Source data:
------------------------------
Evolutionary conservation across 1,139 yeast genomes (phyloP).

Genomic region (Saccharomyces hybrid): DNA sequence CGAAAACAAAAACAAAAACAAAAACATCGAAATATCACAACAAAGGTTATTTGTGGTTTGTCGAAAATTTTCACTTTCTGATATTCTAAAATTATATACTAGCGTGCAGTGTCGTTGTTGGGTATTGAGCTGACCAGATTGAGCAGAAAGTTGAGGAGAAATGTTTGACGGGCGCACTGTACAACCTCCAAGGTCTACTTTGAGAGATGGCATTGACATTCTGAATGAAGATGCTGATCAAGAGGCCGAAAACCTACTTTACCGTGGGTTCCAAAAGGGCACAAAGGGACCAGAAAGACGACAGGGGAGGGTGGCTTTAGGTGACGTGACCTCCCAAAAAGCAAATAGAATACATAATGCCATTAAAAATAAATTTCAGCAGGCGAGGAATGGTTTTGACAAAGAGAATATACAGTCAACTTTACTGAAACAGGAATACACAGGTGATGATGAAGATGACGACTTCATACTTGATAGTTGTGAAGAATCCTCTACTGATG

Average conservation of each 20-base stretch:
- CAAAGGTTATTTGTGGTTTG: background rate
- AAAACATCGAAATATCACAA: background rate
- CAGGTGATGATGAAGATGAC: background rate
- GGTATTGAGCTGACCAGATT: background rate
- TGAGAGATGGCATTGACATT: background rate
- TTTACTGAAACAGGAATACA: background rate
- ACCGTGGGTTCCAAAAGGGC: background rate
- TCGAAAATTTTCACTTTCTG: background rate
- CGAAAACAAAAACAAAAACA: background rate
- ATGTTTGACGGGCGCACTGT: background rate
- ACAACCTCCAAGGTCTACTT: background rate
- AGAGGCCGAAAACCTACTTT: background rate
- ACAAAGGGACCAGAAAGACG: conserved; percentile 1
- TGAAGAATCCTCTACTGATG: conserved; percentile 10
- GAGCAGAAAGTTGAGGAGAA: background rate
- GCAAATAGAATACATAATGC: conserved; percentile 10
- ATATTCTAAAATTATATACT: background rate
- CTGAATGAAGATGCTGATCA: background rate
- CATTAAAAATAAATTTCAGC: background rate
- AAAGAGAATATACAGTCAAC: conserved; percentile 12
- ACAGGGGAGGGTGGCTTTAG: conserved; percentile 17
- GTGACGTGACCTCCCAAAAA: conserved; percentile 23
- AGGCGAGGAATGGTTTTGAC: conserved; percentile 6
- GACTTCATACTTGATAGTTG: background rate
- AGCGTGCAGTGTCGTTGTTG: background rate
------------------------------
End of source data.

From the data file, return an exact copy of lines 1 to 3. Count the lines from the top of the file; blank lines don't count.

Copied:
Evolutionary conservation across 1,139 yeast genomes (phyloP).

Genomic region (Saccharomyces hybrid): DNA sequence CGAAAACAAAAACAAAAACAAAAACATCGAAATATCACAACAAAGGTTATTTGTGGTTTGTCGAAAATTTTCACTTTCTGATATTCTAAAATTATATACTAGCGTGCAGTGTCGTTGTTGGGTATTGAGCTGACCAGATTGAGCAGAAAGTTGAGGAGAAATGTTTGACGGGCGCACTGTACAACCTCCAAGGTCTACTTTGAGAGATGGCATTGACATTCTGAATGAAGATGCTGATCAAGAGGCCGAAAACCTACTTTACCGTGGGTTCCAAAAGGGCACAAAGGGACCAGAAAGACGACAGGGGAGGGTGGCTTTAGGTGACGTGACCTCCCAAAAAGCAAATAGAATACATAATGCCATTAAAAATAAATTTCAGCAGGCGAGGAATGGTTTTGACAAAGAGAATATACAGTCAACTTTACTGAAACAGGAATACACAGGTGATGATGAAGATGACGACTTCATACTTGATAGTTGTGAAGAATCCTCTACTGATG

Average conservation of each 20-base stretch: